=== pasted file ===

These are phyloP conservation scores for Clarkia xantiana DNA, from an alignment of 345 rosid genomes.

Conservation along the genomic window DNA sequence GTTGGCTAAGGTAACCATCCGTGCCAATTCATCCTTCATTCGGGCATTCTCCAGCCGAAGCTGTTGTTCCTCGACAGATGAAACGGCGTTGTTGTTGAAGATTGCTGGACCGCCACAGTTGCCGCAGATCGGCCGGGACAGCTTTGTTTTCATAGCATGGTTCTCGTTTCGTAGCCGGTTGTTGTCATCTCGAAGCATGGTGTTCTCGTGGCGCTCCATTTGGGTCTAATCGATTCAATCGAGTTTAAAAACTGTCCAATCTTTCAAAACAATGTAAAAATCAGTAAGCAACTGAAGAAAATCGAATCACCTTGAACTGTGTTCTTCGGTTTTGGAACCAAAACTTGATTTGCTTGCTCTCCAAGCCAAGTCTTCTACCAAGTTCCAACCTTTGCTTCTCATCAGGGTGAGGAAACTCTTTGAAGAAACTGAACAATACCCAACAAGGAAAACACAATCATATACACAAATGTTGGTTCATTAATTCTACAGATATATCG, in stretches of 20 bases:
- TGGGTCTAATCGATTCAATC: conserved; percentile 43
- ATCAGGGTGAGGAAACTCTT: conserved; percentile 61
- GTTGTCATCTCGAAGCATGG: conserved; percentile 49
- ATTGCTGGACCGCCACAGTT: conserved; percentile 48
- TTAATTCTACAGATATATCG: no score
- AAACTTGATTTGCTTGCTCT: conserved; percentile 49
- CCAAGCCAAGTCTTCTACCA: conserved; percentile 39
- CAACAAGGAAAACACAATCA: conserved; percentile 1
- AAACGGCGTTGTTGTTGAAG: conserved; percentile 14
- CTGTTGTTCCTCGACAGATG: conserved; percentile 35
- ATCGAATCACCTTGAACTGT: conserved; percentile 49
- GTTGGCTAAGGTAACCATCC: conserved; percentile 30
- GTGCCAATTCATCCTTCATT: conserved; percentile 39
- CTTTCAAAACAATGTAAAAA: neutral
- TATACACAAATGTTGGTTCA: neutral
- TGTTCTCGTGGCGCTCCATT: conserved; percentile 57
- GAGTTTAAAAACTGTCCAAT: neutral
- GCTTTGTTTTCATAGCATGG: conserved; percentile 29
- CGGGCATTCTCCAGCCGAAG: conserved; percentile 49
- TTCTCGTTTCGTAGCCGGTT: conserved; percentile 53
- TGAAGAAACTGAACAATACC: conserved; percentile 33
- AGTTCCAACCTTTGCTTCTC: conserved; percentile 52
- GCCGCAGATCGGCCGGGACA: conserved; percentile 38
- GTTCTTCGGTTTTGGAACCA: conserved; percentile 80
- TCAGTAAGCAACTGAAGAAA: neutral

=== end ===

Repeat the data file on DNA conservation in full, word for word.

These are phyloP conservation scores for Clarkia xantiana DNA, from an alignment of 345 rosid genomes.

Conservation along the genomic window DNA sequence GTTGGCTAAGGTAACCATCCGTGCCAATTCATCCTTCATTCGGGCATTCTCCAGCCGAAGCTGTTGTTCCTCGACAGATGAAACGGCGTTGTTGTTGAAGATTGCTGGACCGCCACAGTTGCCGCAGATCGGCCGGGACAGCTTTGTTTTCATAGCATGGTTCTCGTTTCGTAGCCGGTTGTTGTCATCTCGAAGCATGGTGTTCTCGTGGCGCTCCATTTGGGTCTAATCGATTCAATCGAGTTTAAAAACTGTCCAATCTTTCAAAACAATGTAAAAATCAGTAAGCAACTGAAGAAAATCGAATCACCTTGAACTGTGTTCTTCGGTTTTGGAACCAAAACTTGATTTGCTTGCTCTCCAAGCCAAGTCTTCTACCAAGTTCCAACCTTTGCTTCTCATCAGGGTGAGGAAACTCTTTGAAGAAACTGAACAATACCCAACAAGGAAAACACAATCATATACACAAATGTTGGTTCATTAATTCTACAGATATATCG, in stretches of 20 bases:
- TGGGTCTAATCGATTCAATC: conserved; percentile 43
- ATCAGGGTGAGGAAACTCTT: conserved; percentile 61
- GTTGTCATCTCGAAGCATGG: conserved; percentile 49
- ATTGCTGGACCGCCACAGTT: conserved; percentile 48
- TTAATTCTACAGATATATCG: no score
- AAACTTGATTTGCTTGCTCT: conserved; percentile 49
- CCAAGCCAAGTCTTCTACCA: conserved; percentile 39
- CAACAAGGAAAACACAATCA: conserved; percentile 1
- AAACGGCGTTGTTGTTGAAG: conserved; percentile 14
- CTGTTGTTCCTCGACAGATG: conserved; percentile 35
- ATCGAATCACCTTGAACTGT: conserved; percentile 49
- GTTGGCTAAGGTAACCATCC: conserved; percentile 30
- GTGCCAATTCATCCTTCATT: conserved; percentile 39
- CTTTCAAAACAATGTAAAAA: neutral
- TATACACAAATGTTGGTTCA: neutral
- TGTTCTCGTGGCGCTCCATT: conserved; percentile 57
- GAGTTTAAAAACTGTCCAAT: neutral
- GCTTTGTTTTCATAGCATGG: conserved; percentile 29
- CGGGCATTCTCCAGCCGAAG: conserved; percentile 49
- TTCTCGTTTCGTAGCCGGTT: conserved; percentile 53
- TGAAGAAACTGAACAATACC: conserved; percentile 33
- AGTTCCAACCTTTGCTTCTC: conserved; percentile 52
- GCCGCAGATCGGCCGGGACA: conserved; percentile 38
- GTTCTTCGGTTTTGGAACCA: conserved; percentile 80
- TCAGTAAGCAACTGAAGAAA: neutral